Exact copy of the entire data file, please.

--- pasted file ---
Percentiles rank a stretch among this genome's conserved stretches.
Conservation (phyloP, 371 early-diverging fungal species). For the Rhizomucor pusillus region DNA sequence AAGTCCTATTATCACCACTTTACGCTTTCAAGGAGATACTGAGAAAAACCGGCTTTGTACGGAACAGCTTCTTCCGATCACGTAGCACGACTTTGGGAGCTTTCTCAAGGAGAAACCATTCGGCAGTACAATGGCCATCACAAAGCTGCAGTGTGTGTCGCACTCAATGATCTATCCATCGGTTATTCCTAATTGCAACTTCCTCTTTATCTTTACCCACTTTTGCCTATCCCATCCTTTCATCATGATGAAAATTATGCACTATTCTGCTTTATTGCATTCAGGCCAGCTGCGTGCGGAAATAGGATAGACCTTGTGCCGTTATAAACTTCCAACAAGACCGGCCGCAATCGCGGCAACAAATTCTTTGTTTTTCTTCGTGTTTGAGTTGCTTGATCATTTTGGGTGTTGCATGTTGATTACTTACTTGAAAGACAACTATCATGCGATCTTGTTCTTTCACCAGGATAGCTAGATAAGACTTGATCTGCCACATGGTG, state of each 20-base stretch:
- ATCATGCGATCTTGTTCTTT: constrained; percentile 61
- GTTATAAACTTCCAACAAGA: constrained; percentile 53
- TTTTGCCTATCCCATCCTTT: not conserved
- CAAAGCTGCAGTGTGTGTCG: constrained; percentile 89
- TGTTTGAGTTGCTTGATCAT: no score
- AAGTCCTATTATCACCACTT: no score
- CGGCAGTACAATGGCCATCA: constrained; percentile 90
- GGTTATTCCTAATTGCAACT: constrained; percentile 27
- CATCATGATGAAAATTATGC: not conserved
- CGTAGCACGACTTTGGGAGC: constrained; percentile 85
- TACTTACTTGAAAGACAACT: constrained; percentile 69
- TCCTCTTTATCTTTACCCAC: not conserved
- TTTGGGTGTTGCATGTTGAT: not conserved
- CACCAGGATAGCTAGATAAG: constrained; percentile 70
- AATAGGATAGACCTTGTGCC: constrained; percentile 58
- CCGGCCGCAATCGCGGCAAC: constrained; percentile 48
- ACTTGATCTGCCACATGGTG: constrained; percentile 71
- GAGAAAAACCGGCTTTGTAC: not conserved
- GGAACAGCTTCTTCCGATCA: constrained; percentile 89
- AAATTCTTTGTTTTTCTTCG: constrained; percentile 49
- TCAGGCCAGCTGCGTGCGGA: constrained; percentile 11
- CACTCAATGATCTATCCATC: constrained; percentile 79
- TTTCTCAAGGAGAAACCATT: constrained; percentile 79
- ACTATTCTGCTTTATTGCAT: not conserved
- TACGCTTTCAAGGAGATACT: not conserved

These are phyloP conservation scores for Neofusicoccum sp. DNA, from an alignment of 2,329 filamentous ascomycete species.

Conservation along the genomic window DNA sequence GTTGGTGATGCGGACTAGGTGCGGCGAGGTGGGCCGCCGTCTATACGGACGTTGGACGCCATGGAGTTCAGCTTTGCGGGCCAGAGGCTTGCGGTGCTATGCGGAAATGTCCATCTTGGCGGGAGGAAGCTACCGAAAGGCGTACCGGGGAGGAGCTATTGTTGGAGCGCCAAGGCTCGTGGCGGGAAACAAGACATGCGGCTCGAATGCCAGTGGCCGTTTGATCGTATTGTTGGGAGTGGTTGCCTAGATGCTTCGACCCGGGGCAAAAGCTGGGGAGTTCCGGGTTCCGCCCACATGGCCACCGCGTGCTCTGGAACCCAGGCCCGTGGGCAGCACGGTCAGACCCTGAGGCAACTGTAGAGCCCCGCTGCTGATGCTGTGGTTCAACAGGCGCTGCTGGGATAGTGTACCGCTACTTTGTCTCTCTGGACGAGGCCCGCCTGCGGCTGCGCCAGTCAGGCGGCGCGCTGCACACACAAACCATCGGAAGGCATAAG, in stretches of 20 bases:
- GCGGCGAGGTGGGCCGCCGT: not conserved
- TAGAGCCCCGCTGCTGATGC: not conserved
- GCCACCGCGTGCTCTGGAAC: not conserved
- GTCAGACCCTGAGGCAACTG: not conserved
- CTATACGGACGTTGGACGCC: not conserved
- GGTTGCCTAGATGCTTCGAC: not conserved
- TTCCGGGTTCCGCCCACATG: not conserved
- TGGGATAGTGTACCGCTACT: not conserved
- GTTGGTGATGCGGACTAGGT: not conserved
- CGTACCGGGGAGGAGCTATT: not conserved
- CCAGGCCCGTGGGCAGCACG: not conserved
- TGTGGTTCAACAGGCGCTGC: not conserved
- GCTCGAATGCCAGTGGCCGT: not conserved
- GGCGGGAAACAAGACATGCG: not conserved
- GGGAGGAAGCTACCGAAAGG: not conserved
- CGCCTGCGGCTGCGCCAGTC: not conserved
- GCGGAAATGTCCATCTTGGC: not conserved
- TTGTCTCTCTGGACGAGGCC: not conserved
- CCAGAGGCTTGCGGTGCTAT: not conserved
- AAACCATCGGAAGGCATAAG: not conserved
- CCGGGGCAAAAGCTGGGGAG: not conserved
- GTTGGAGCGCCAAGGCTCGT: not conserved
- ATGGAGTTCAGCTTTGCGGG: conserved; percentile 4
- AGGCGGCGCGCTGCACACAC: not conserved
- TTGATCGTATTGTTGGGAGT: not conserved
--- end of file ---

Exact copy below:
Percentiles rank a stretch among this genome's conserved stretches.
Conservation (phyloP, 371 early-diverging fungal species). For the Rhizomucor pusillus region DNA sequence AAGTCCTATTATCACCACTTTACGCTTTCAAGGAGATACTGAGAAAAACCGGCTTTGTACGGAACAGCTTCTTCCGATCACGTAGCACGACTTTGGGAGCTTTCTCAAGGAGAAACCATTCGGCAGTACAATGGCCATCACAAAGCTGCAGTGTGTGTCGCACTCAATGATCTATCCATCGGTTATTCCTAATTGCAACTTCCTCTTTATCTTTACCCACTTTTGCCTATCCCATCCTTTCATCATGATGAAAATTATGCACTATTCTGCTTTATTGCATTCAGGCCAGCTGCGTGCGGAAATAGGATAGACCTTGTGCCGTTATAAACTTCCAACAAGACCGGCCGCAATCGCGGCAACAAATTCTTTGTTTTTCTTCGTGTTTGAGTTGCTTGATCATTTTGGGTGTTGCATGTTGATTACTTACTTGAAAGACAACTATCATGCGATCTTGTTCTTTCACCAGGATAGCTAGATAAGACTTGATCTGCCACATGGTG, state of each 20-base stretch:
- ATCATGCGATCTTGTTCTTT: constrained; percentile 61
- GTTATAAACTTCCAACAAGA: constrained; percentile 53
- TTTTGCCTATCCCATCCTTT: not conserved
- CAAAGCTGCAGTGTGTGTCG: constrained; percentile 89
- TGTTTGAGTTGCTTGATCAT: no score
- AAGTCCTATTATCACCACTT: no score
- CGGCAGTACAATGGCCATCA: constrained; percentile 90
- GGTTATTCCTAATTGCAACT: constrained; percentile 27
- CATCATGATGAAAATTATGC: not conserved
- CGTAGCACGACTTTGGGAGC: constrained; percentile 85
- TACTTACTTGAAAGACAACT: constrained; percentile 69
- TCCTCTTTATCTTTACCCAC: not conserved
- TTTGGGTGTTGCATGTTGAT: not conserved
- CACCAGGATAGCTAGATAAG: constrained; percentile 70
- AATAGGATAGACCTTGTGCC: constrained; percentile 58
- CCGGCCGCAATCGCGGCAAC: constrained; percentile 48
- ACTTGATCTGCCACATGGTG: constrained; percentile 71
- GAGAAAAACCGGCTTTGTAC: not conserved
- GGAACAGCTTCTTCCGATCA: constrained; percentile 89
- AAATTCTTTGTTTTTCTTCG: constrained; percentile 49
- TCAGGCCAGCTGCGTGCGGA: constrained; percentile 11
- CACTCAATGATCTATCCATC: constrained; percentile 79
- TTTCTCAAGGAGAAACCATT: constrained; percentile 79
- ACTATTCTGCTTTATTGCAT: not conserved
- TACGCTTTCAAGGAGATACT: not conserved

These are phyloP conservation scores for Neofusicoccum sp. DNA, from an alignment of 2,329 filamentous ascomycete species.

Conservation along the genomic window DNA sequence GTTGGTGATGCGGACTAGGTGCGGCGAGGTGGGCCGCCGTCTATACGGACGTTGGACGCCATGGAGTTCAGCTTTGCGGGCCAGAGGCTTGCGGTGCTATGCGGAAATGTCCATCTTGGCGGGAGGAAGCTACCGAAAGGCGTACCGGGGAGGAGCTATTGTTGGAGCGCCAAGGCTCGTGGCGGGAAACAAGACATGCGGCTCGAATGCCAGTGGCCGTTTGATCGTATTGTTGGGAGTGGTTGCCTAGATGCTTCGACCCGGGGCAAAAGCTGGGGAGTTCCGGGTTCCGCCCACATGGCCACCGCGTGCTCTGGAACCCAGGCCCGTGGGCAGCACGGTCAGACCCTGAGGCAACTGTAGAGCCCCGCTGCTGATGCTGTGGTTCAACAGGCGCTGCTGGGATAGTGTACCGCTACTTTGTCTCTCTGGACGAGGCCCGCCTGCGGCTGCGCCAGTCAGGCGGCGCGCTGCACACACAAACCATCGGAAGGCATAAG, in stretches of 20 bases:
- GCGGCGAGGTGGGCCGCCGT: not conserved
- TAGAGCCCCGCTGCTGATGC: not conserved
- GCCACCGCGTGCTCTGGAAC: not conserved
- GTCAGACCCTGAGGCAACTG: not conserved
- CTATACGGACGTTGGACGCC: not conserved
- GGTTGCCTAGATGCTTCGAC: not conserved
- TTCCGGGTTCCGCCCACATG: not conserved
- TGGGATAGTGTACCGCTACT: not conserved
- GTTGGTGATGCGGACTAGGT: not conserved
- CGTACCGGGGAGGAGCTATT: not conserved
- CCAGGCCCGTGGGCAGCACG: not conserved
- TGTGGTTCAACAGGCGCTGC: not conserved
- GCTCGAATGCCAGTGGCCGT: not conserved
- GGCGGGAAACAAGACATGCG: not conserved
- GGGAGGAAGCTACCGAAAGG: not conserved
- CGCCTGCGGCTGCGCCAGTC: not conserved
- GCGGAAATGTCCATCTTGGC: not conserved
- TTGTCTCTCTGGACGAGGCC: not conserved
- CCAGAGGCTTGCGGTGCTAT: not conserved
- AAACCATCGGAAGGCATAAG: not conserved
- CCGGGGCAAAAGCTGGGGAG: not conserved
- GTTGGAGCGCCAAGGCTCGT: not conserved
- ATGGAGTTCAGCTTTGCGGG: conserved; percentile 4
- AGGCGGCGCGCTGCACACAC: not conserved
- TTGATCGTATTGTTGGGAGT: not conserved